There’s an old joke that you wait ages for a bus and then three come along at once. This summer Will planning experienced its own version.
For much of 2014 estate planning was preoccupied with proposed changes to trusts that were cancelled at the last minute, so nothing major seems to have occurred for ages. But over the summer there were three events that mean large numbers of people may need to review their existing wills.
These three each merit a post of their own so over the next few days, I’ll be explaining each one in more detail and illustrating how you may need to change your arrangements as a result.
The first is the final confirmation of the death benefit rules under Pensions Freedoms. These are a major game-changer.
Prior to Pensions Freedoms, pension benefits on death were paid out tax-free only if no benefits had been taken and if death occurred prior to age 75. Once tax-free cash had been accessed and the balance of the fund placed in drawdown, any lump sum on death was taxed at 55%.
This has completely changed. The major changes are that funds paid out on death before age 75 are paid tax-free regardless of whether any benefits have been taken. After 75 those funds are taxed at the recipient’s marginal rate of tax, which could be 0%, 20%, or 40%. This is important as another change introduced was to extend the potential beneficiaries that could be a recipient of a lump sum from a pension scheme on death
The main effect of these changes is to make pension funds a potentially very powerful and flexible estate planning vehicle in addition to their role as a provider of income in retirement.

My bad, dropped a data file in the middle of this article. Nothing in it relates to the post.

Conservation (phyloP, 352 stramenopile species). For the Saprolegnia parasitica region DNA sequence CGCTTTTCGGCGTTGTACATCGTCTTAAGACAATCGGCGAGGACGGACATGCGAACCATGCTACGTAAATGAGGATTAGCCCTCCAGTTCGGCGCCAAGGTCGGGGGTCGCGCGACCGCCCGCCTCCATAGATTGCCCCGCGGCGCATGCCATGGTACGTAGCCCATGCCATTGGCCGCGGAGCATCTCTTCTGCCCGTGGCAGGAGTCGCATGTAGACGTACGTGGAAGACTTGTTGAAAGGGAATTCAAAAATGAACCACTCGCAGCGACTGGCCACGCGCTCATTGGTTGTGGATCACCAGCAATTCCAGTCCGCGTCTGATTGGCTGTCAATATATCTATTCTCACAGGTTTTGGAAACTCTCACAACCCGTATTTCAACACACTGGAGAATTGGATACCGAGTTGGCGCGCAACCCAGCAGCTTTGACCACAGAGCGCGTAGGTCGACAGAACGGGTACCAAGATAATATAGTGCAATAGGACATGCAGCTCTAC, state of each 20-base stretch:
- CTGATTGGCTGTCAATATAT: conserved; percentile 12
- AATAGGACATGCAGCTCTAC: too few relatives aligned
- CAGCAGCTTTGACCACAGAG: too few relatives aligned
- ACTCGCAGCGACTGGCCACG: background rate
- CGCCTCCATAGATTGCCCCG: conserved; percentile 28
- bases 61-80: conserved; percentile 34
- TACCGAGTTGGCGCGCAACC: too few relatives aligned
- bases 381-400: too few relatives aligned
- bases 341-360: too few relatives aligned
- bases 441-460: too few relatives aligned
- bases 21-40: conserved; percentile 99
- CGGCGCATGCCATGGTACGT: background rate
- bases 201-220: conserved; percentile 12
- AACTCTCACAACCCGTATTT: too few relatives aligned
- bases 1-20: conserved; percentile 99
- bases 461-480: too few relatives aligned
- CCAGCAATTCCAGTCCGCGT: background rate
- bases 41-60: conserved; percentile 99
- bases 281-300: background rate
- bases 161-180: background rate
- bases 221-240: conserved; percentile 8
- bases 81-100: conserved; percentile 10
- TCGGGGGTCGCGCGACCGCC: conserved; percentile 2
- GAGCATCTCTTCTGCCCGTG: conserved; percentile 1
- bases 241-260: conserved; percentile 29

Firstly, in many instances, it might be more tax-efficient and sensible to utilise non-pension assets to provide retirement income and leave pension funds intact. This is because pension income is taxable in the hands of the recipient (potentially up to 40 or 45%), but the fund might pass to beneficiaries tax-free. Funds outside a pension might be able to provide “income” at no or lower rates of tax, but might only pass to a beneficiary less inheritance tax at 40% - the complete opposite!
Secondly it’s now possible to bypass generations with your pension fund on death and pass it to grandchildren for example, rather than the default option of leaving your fund to a spouse. This offers the possibility of leaving a bequest to pay for grandchildren’s school fees via your pension fund rather than setting-up a Trust in your will, which might achieve the same end result but in a much simpler way and at lower cost.
So, if you decide to take full advantage of the new Pension Freedoms by using up non-pension assets before your pension fund, and you have the option to leave your pension fund(s) to a wider range of potential beneficiaries, it seems clear to me that you may need to review who benefits from what in your will to ensure your objectives for family inheritance are still being met. You also need to consult with your Financial Planner to ensure that firstly, the pension provider can accommodate these new flexible options on death (not all can and not for all contracts), and secondly to ensure that the new death benefit nomination form is completed in the right manner to ensure these options are not excluded.
In part two of this series I’ll be covering the Family Home Allowance.
None of the above constitutes specific legal advice and as ever, you should ensure that any estate planner you consult is appropriately qualified and has relevant expertise in the area concerned. As Chartered Financial Planners we have access to such qualified legal experts, so please contact LIFT if you would like a referral.